To advocate for men's mental health in your life, consider showing up for men's health awareness events, talking about mental health with those you care about, and educating yourself on how mental health can impact men. Mental health is a form of health that can be as essential as physical health. For example, many researchers have found that prolonged stress can cause physical illness, as can trauma and other common mental health concerns. 

Challenge stigmas about men

If you hear stigmas, myths, or stereotypes about men throughout your life, consider challenging these claims and backing them up with facts. For example, you might hear phrases such as "men don't cry" or "talking to a therapist is for women." These statements may cause specific individuals to hesitate to seek help out of fear of social rejection or labeling. When you hear these statements and others, consider combatting them with the following statistics: 

Men may also partake in gender stereotypes against themselves. In these cases, it can be beneficial to stand up to other men and help your friends and family feel safe to come to you about their emotions or health concerns. 

A couple wearing sweaters are standing up and looking at artwork on the wall in a museum; the woman has her head on the man’s shoulder.

Offer love and emotional support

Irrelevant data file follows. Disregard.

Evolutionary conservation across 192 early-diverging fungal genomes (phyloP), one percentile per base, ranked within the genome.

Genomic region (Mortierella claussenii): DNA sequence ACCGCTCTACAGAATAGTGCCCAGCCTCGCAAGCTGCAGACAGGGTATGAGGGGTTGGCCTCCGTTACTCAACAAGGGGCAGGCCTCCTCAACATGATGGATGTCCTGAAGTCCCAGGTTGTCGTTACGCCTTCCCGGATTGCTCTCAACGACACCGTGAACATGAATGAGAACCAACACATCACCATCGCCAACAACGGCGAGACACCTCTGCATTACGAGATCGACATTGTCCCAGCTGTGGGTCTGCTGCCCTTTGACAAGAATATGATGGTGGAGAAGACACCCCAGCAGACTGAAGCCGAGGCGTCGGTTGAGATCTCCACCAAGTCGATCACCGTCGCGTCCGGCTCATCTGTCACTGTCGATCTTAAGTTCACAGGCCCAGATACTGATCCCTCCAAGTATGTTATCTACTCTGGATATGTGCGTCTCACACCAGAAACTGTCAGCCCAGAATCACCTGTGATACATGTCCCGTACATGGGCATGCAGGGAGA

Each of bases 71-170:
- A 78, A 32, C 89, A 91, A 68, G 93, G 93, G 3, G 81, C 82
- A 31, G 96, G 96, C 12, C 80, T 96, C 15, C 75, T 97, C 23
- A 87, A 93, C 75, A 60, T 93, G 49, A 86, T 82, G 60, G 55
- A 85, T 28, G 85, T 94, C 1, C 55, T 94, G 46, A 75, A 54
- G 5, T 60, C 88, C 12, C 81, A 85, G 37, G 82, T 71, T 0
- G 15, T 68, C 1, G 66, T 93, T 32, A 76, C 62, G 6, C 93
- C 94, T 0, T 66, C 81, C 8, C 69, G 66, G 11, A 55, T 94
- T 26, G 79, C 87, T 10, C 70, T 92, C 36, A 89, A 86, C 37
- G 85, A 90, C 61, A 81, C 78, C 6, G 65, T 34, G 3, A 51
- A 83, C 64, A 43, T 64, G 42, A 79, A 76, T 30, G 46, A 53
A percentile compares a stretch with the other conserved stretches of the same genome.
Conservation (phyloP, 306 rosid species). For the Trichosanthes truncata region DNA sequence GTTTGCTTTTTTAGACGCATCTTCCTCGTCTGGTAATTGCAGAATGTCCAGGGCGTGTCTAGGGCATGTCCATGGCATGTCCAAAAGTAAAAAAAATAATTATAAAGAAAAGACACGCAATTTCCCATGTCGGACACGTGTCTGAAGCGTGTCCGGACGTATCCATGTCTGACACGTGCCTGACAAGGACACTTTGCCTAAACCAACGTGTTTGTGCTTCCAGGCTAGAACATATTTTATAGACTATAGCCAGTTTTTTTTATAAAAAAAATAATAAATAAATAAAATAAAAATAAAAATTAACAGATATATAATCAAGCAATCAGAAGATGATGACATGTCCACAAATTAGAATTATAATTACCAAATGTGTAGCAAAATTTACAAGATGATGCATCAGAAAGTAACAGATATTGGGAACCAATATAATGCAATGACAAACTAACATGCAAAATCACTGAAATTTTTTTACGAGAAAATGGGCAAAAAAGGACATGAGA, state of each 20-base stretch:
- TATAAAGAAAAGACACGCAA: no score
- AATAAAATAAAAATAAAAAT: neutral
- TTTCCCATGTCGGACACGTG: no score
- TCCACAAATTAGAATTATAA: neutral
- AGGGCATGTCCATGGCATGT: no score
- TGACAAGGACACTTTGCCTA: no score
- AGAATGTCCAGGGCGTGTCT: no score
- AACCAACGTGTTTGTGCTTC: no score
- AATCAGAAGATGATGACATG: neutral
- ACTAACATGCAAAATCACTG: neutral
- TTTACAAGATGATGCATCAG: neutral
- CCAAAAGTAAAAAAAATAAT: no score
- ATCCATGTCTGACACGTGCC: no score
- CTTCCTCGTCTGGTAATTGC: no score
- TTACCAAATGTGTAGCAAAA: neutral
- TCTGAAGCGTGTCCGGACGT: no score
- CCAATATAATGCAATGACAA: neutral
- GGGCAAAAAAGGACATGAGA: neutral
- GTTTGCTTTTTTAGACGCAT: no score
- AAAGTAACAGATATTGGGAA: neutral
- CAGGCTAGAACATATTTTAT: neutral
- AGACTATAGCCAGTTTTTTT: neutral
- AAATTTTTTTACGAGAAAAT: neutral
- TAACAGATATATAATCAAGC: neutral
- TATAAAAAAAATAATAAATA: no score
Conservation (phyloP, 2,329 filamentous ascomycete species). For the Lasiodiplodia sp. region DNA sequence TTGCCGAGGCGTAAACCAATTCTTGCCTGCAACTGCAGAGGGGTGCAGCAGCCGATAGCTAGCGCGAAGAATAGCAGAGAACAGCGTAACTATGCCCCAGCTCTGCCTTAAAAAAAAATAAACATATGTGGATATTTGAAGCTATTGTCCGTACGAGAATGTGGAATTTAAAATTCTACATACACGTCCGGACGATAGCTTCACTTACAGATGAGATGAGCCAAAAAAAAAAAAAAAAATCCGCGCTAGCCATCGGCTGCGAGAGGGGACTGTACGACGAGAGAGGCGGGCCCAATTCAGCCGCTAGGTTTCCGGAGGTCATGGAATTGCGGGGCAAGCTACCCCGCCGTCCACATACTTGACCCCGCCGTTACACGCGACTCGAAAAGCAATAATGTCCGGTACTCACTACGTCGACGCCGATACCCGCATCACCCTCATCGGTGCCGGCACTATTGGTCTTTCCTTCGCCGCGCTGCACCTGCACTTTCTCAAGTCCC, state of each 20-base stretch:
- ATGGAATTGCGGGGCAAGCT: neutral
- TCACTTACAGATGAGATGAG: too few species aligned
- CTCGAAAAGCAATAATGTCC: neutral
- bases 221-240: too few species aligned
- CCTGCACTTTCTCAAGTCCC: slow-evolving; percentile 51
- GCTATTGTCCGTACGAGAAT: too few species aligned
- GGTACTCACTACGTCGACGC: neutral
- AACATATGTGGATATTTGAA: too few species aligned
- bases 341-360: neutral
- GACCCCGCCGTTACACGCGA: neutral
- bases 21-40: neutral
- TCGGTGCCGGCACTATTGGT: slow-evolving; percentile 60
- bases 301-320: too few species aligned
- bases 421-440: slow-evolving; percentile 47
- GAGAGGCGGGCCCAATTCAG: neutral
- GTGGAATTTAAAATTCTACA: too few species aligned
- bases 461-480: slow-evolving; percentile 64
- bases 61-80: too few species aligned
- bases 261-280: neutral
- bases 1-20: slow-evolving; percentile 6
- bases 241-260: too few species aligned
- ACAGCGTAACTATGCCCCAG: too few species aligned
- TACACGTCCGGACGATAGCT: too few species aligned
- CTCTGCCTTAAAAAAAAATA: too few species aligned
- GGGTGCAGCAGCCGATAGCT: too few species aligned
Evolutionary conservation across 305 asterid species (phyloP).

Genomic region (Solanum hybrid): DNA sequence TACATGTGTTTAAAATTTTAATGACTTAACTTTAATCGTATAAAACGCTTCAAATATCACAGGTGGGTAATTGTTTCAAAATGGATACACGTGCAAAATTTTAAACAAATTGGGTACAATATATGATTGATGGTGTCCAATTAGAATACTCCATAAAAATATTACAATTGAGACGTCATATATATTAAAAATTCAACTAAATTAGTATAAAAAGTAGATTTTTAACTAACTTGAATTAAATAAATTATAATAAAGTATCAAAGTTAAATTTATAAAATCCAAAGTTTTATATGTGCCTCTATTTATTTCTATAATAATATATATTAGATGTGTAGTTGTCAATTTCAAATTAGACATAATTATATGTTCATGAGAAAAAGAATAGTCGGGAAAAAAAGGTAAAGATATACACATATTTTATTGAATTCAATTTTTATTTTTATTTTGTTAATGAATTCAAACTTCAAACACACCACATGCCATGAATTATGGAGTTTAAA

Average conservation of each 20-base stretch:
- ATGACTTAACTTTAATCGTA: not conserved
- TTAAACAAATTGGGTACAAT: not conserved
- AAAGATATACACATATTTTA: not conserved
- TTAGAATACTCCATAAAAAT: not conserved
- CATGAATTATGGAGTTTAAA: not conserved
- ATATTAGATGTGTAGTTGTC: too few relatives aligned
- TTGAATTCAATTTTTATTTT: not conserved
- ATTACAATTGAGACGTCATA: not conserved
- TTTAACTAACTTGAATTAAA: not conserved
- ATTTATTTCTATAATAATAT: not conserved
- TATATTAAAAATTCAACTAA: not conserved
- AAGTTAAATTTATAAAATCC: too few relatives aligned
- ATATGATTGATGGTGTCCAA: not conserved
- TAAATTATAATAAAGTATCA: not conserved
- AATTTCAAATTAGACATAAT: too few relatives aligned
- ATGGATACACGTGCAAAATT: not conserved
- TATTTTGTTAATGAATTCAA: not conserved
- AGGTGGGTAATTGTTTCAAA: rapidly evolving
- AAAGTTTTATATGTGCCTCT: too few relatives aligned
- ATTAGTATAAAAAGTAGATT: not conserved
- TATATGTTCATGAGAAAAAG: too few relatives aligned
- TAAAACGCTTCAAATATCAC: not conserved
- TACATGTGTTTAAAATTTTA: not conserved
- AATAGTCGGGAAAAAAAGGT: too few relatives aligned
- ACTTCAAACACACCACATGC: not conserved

Although some men may struggle to be emotionally open or feel safe expressing vulnerable love with their partners, friends, family, and supporters, you may be able to help them by showing this type of love to them as much as possible. If they are your partner, consider cuddling with them, holding them in your arms, or giving them hugs. You might also tell them that you are there for them if they ever feel scared, confused, shameful, or unloved. 

For others in your life, you can offer platonic support by allowing them to come to you for emotional support or to talk to you about topics they might otherwise feel ashamed about. If you're a man, let your male friends know how mental health impacts you, and try to be open about your emotions to provide a safe space for them to do so. 

Check-in with them 

Check in with men in your life as much as possible. You might ask the following questions: 

  • How are you feeling today? 

  • Is there anything I could do to make you feel heard? 

  • How can I support you when you're stressed? 

  • What makes you feel loved? 

  • When you're feeling down, how do you like to unwind? 

  • What makes you feel closest to me? 

  • Is there any way I can help you feel safer opening up to me? 

  • Have you recently had a checkup?

  • Have you ever met with a counselor? 

Checking in regularly might show someone you care about their feelings and overall health. Additionally, if they are struggling with something and haven't opened up about it yet, it could allow them to admit to their struggle, which could be the first step in receiving support. 

How to celebrate this week as a man 

You may still celebrate National Men's Health Week if you are a man. There are a few ways you can be proactive about your health in June and every month of the year. 

Get a checkup for preventable health problems